A Gender Sensitive Perspective on the European Green Deal

21 December 2023 /

4 min

While the EU might have a strong normative commitment to net-zero emissions by 2050, the compatibility of such plans with the social dimension of the climate transition remains largely marginal.

The European Union is perceived as an ambitious and committed actor towards a net-zero emission Europe since the launch of the Green Deal in 2019. However, gender equality should go hand in hand with sustainable policymaking, but the link is still weak within the European Green Deal.

The European Union is typically perceived as a precursor because of its ambitious Green Deal policy. A report published on Monday 18th December 2023 by the European Environmental Agency (EEA) on the feasibility of the 8th EAP objectives reveals that most of the EU’s objectives towards the green transition are “unlikely but uncertain” or “very unlikely” to be achieved by 2030 as was initially planned. While the EU might have a strong normative commitment to net-zero emissions by 2050, the compatibility of such plans with the social dimension of the climate transition remains largely marginal. This is also observable in the context of the COP28. However, we should remind ourselves of the indivisibility of social, economic and environmental pillars in order to achieve sustainable development. As such, bringing the focus on vulnerable communities and especially on the gendered aspect of this social dimension is key to a just and fair European green transition.

Gender Inequalities in the Climate Transition

Within the context of the climate crisis, vulnerabilities and inequalities are exacerbated. This is a well-established fact and the inequalities faced by gender minorities encompass exclusion from decision-making, education, health risks, energy and transport poverty. Women continue to be marginalised from the decision-making process of the green transition. For example, within the context of the COP28, women continued to be largely under-represented in key decision-making spaces, and problematics around a gender-sensitive climate transition remained on the margins of the main agreement negotiations. On the other side, within climate activism, women, especially in the Global South, find themselves at the forefront of social movements like Wangari Maathai, the 2004 Nobel Peace Prize winner who founded the Green Belt Movement. Indigenous women find themselves at the intersection of environmental, social and gendered challenges, and this should be reflected in their presence at the table for a gender equal green transition.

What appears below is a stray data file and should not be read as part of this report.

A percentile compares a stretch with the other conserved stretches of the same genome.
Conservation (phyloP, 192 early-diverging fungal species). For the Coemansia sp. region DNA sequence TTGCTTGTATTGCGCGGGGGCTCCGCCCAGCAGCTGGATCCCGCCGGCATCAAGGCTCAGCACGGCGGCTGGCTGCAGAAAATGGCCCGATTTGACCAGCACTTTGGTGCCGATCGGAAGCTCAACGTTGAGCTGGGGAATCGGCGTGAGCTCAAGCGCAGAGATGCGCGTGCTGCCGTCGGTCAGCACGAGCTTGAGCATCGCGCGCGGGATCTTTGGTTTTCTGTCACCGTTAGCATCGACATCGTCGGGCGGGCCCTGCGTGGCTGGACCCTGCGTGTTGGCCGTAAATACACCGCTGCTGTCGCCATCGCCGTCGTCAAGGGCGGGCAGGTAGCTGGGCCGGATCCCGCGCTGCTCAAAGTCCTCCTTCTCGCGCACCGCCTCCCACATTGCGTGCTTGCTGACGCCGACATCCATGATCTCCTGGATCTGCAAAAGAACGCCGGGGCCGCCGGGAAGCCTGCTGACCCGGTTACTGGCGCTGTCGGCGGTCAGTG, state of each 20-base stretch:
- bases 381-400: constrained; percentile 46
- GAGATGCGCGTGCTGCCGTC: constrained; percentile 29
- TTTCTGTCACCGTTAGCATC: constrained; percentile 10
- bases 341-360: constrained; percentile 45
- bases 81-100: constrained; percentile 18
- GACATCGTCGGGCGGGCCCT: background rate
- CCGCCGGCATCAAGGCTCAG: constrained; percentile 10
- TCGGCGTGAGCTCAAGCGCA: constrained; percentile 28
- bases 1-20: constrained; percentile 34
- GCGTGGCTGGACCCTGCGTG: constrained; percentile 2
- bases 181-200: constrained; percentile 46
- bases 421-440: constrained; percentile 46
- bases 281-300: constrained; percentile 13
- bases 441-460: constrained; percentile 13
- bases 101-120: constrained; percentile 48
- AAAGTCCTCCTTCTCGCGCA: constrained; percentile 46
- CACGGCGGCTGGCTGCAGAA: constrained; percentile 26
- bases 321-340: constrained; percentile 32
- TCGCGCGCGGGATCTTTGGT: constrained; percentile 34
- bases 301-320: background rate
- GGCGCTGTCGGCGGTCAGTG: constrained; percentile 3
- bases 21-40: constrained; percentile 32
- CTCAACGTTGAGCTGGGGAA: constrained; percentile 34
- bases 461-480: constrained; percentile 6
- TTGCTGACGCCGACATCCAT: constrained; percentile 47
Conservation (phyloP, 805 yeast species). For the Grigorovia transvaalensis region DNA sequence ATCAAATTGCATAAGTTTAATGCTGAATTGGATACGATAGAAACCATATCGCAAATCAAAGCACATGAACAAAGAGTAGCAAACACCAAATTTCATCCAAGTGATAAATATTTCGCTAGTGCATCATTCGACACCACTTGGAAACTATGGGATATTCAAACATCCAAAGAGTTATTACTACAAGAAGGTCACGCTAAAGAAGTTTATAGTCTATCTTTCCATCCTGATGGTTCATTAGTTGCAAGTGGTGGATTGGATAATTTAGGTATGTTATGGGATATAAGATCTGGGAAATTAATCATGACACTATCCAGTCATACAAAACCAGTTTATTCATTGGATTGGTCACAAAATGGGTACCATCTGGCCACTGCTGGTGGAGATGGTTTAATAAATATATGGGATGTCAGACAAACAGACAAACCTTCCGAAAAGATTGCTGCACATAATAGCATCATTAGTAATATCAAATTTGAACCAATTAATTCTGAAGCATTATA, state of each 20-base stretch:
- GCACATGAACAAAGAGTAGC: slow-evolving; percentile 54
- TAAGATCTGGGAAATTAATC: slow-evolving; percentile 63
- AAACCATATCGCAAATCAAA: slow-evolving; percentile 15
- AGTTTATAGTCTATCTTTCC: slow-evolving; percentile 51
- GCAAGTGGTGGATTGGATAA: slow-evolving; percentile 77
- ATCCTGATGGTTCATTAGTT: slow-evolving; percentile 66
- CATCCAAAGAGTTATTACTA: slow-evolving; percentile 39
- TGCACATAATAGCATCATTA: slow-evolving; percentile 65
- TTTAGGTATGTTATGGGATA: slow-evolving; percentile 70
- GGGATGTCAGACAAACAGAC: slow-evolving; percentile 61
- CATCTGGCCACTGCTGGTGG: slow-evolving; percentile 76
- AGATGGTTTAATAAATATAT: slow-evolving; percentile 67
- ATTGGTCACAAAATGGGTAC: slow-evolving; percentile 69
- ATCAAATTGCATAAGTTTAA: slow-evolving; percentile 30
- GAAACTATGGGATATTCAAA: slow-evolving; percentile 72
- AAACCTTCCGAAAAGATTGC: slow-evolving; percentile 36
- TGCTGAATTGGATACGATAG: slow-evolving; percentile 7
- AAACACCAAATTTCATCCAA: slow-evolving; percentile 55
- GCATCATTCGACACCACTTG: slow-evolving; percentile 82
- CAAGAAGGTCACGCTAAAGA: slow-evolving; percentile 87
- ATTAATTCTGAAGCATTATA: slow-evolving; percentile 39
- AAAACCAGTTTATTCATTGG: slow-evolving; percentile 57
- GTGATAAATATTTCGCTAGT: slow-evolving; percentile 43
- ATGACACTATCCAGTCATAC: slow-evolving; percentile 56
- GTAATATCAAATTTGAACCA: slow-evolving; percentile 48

As reported by the European Institute for Gender Equality (EIGE) in 2023, women are also at increased risk of energy and transport poverty within the Green Deal context. Measures aimed at cutting down the domestic consumption of fossil fuels and individuals’ carbon footprint affect vulnerable households disproportionately. Within this category, older women, women living in social housing and single parents, of which 85% are women, are affected by the rising prices of gas for example. As such, the Green Deal’s ambitions of providing an economically viable and socially fair green transition are much harder to reconcile when taking this gender-sensitive approach. Green transition measures can clash with gender equality goals, not only in the sector of decision-making but within the different facets of everyday life, such as energy, transport, finance, health and mobility, which is why a holistic approach is needed.

European Gender Sensitive Framework

The Green Deal is an ambitious package, however, despite the strong commitment to social fairness, the implementation of gender equality into Green Deal policy instruments is superficial at best, forgotten at most. Policymaking needs to be more gender responsive and inclusive to respond to exacerbating gendered inequalities. Including gender minorities in the decision-making process could help produce a more efficient and holistic framework for a socially just green transition. In the domain of energy and transport, data from the EIGE’s report reveals that women tend to have more environmentally-friendly behaviours than men. The labour market is also affected by the green transition, and professions dominated by women should be included into the green job label because they constitute low-carbon professions. As such, they should be central to the European green transition. Finally, in the domain of data-collection, the lack of comprehensive data with a gender breakdown limits the possibilities for effective and fair policymaking. The Green Deal’s social dimension remains underdeveloped, and much potential lies dormant when we forget to be gender sensitive in our commitment to the climate transition.

As such, a gender sensitive approach to the green transition cannot be avoided. Acknowledging the intersectional aspects of intercrossing vulnerabilities exacerbated in contexts of crises such as the climate emergency is key. The link remains weak between a gender sensitive approach and the commitment to the green transition at the European level, and it is key to address it.

Elea Cogoluenhes is a master student at the Institute of European Studies.

(Edited by Luka Krauss)

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